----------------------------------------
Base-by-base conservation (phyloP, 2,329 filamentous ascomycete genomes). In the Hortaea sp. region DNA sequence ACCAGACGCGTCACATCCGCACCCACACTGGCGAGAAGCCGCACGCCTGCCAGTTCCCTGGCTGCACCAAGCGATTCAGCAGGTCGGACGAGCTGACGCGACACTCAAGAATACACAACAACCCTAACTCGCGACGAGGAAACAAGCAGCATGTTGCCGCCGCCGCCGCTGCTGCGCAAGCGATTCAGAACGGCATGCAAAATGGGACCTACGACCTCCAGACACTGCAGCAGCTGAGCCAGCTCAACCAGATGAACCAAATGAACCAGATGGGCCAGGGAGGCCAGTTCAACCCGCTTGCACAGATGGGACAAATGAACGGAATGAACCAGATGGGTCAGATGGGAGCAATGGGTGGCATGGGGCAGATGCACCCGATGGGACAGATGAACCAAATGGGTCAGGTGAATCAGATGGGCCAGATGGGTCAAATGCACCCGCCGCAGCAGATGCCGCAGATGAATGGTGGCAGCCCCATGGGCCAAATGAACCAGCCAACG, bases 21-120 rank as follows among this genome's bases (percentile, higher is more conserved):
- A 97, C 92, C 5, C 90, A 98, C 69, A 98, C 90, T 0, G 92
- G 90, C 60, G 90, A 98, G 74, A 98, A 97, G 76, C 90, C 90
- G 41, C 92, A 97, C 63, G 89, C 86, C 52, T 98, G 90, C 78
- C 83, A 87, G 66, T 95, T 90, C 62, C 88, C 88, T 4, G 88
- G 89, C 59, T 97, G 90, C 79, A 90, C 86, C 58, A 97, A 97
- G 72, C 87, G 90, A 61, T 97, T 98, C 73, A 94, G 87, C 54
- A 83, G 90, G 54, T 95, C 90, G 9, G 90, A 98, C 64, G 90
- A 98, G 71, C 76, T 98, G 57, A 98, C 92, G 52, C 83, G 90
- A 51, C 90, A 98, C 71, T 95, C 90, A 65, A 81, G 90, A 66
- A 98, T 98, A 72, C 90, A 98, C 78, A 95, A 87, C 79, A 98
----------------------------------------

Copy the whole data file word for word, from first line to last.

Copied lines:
Base-by-base conservation (phyloP, 2,329 filamentous ascomycete genomes). In the Hortaea sp. region DNA sequence ACCAGACGCGTCACATCCGCACCCACACTGGCGAGAAGCCGCACGCCTGCCAGTTCCCTGGCTGCACCAAGCGATTCAGCAGGTCGGACGAGCTGACGCGACACTCAAGAATACACAACAACCCTAACTCGCGACGAGGAAACAAGCAGCATGTTGCCGCCGCCGCCGCTGCTGCGCAAGCGATTCAGAACGGCATGCAAAATGGGACCTACGACCTCCAGACACTGCAGCAGCTGAGCCAGCTCAACCAGATGAACCAAATGAACCAGATGGGCCAGGGAGGCCAGTTCAACCCGCTTGCACAGATGGGACAAATGAACGGAATGAACCAGATGGGTCAGATGGGAGCAATGGGTGGCATGGGGCAGATGCACCCGATGGGACAGATGAACCAAATGGGTCAGGTGAATCAGATGGGCCAGATGGGTCAAATGCACCCGCCGCAGCAGATGCCGCAGATGAATGGTGGCAGCCCCATGGGCCAAATGAACCAGCCAACG, bases 21-120 rank as follows among this genome's bases (percentile, higher is more conserved):
- A 97, C 92, C 5, C 90, A 98, C 69, A 98, C 90, T 0, G 92
- G 90, C 60, G 90, A 98, G 74, A 98, A 97, G 76, C 90, C 90
- G 41, C 92, A 97, C 63, G 89, C 86, C 52, T 98, G 90, C 78
- C 83, A 87, G 66, T 95, T 90, C 62, C 88, C 88, T 4, G 88
- G 89, C 59, T 97, G 90, C 79, A 90, C 86, C 58, A 97, A 97
- G 72, C 87, G 90, A 61, T 97, T 98, C 73, A 94, G 87, C 54
- A 83, G 90, G 54, T 95, C 90, G 9, G 90, A 98, C 64, G 90
- A 98, G 71, C 76, T 98, G 57, A 98, C 92, G 52, C 83, G 90
- A 51, C 90, A 98, C 71, T 95, C 90, A 65, A 81, G 90, A 66
- A 98, T 98, A 72, C 90, A 98, C 78, A 95, A 87, C 79, A 98